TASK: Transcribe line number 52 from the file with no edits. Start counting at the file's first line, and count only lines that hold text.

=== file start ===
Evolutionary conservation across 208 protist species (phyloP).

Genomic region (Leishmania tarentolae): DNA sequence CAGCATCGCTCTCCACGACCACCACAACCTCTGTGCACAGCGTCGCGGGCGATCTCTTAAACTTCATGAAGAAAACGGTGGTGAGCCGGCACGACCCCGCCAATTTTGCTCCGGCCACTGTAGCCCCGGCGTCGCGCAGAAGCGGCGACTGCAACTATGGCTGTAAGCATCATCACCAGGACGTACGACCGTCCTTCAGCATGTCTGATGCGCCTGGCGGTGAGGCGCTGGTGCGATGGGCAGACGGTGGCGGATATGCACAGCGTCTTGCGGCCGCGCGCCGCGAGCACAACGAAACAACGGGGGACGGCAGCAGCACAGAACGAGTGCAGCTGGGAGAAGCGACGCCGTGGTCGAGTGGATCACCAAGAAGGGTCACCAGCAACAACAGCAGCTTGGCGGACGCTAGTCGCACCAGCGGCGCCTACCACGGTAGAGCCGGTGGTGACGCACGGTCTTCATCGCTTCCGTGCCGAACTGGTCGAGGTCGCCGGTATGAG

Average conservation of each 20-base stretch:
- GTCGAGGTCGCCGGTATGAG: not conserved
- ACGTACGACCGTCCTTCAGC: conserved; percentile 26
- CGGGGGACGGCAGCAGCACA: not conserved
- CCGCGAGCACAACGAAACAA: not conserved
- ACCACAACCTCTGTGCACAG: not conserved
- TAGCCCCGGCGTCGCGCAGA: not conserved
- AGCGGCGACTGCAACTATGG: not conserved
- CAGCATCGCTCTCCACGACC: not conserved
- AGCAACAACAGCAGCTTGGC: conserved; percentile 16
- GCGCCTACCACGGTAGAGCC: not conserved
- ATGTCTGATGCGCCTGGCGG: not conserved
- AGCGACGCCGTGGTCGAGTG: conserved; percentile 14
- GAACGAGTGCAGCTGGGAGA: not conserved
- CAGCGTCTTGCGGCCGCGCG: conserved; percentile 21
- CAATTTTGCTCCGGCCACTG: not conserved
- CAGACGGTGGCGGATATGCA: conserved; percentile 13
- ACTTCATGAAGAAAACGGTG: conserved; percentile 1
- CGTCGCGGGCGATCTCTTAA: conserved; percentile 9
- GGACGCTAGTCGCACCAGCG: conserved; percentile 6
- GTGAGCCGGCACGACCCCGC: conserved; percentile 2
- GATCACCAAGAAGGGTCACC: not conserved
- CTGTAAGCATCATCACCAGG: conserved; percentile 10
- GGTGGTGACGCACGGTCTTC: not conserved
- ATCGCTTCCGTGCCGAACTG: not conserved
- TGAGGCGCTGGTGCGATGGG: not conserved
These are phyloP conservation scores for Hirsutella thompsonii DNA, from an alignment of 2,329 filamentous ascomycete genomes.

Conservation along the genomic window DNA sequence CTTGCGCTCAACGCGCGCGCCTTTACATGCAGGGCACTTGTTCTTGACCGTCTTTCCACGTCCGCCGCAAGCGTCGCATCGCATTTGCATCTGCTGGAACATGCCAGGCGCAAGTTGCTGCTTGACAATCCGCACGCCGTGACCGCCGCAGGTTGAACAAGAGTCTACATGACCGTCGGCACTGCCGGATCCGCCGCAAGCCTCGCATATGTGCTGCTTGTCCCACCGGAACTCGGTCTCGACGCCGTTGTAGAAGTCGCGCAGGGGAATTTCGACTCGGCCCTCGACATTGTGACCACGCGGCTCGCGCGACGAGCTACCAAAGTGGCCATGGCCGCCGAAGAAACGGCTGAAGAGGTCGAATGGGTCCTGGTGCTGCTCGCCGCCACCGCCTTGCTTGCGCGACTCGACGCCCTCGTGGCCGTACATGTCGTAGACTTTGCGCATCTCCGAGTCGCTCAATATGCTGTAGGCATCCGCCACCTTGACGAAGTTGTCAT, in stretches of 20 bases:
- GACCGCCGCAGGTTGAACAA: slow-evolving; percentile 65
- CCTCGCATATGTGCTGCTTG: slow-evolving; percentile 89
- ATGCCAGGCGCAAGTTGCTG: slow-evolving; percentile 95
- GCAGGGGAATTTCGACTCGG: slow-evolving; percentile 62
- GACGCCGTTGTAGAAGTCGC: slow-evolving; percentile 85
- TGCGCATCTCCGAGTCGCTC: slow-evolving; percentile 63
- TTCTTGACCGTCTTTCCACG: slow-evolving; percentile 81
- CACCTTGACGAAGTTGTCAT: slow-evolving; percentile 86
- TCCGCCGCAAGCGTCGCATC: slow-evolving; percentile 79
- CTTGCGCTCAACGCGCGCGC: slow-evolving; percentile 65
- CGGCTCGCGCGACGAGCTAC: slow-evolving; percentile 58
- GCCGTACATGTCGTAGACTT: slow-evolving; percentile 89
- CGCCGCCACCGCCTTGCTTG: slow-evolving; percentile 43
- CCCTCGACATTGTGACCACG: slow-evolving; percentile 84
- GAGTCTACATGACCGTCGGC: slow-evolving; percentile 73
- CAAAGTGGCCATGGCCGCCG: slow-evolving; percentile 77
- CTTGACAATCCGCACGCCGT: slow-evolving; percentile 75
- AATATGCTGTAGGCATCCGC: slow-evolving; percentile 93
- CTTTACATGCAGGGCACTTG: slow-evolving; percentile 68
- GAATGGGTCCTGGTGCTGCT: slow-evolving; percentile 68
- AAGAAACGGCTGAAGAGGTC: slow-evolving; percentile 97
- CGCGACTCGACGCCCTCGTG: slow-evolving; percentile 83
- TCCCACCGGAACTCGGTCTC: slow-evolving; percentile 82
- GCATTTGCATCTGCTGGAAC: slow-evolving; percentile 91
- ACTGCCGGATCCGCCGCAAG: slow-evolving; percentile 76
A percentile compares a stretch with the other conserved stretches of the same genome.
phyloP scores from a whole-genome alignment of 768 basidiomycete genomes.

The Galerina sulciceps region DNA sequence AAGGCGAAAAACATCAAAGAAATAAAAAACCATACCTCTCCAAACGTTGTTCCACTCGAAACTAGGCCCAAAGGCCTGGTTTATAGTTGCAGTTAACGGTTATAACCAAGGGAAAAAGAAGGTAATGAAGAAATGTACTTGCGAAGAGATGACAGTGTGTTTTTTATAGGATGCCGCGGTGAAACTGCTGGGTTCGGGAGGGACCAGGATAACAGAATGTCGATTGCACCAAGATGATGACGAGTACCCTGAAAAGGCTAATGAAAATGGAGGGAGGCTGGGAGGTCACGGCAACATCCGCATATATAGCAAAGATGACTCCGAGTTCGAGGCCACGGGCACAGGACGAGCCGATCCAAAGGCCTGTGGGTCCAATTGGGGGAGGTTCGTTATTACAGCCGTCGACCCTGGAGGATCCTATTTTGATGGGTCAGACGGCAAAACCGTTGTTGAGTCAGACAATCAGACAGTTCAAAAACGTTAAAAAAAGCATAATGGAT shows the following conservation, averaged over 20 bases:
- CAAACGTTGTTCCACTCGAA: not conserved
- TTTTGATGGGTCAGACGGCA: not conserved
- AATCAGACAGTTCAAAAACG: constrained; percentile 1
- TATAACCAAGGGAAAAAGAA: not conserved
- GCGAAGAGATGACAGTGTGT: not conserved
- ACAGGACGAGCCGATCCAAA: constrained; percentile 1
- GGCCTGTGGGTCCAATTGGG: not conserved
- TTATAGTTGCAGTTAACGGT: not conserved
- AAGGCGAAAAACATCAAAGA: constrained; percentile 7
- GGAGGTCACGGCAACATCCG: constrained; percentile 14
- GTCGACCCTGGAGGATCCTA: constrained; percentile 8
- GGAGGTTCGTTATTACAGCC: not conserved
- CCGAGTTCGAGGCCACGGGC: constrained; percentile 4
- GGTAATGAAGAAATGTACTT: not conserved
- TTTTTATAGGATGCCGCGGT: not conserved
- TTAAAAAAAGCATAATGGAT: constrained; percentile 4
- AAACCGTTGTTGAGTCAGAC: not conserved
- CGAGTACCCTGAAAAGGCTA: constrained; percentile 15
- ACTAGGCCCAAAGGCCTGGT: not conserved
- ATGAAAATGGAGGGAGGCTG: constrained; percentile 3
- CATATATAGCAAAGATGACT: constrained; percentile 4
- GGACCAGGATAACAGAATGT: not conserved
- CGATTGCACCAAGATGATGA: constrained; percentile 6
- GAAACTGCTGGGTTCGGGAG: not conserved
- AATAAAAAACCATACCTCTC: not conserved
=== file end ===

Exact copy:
- CGCGACTCGACGCCCTCGTG: slow-evolving; percentile 83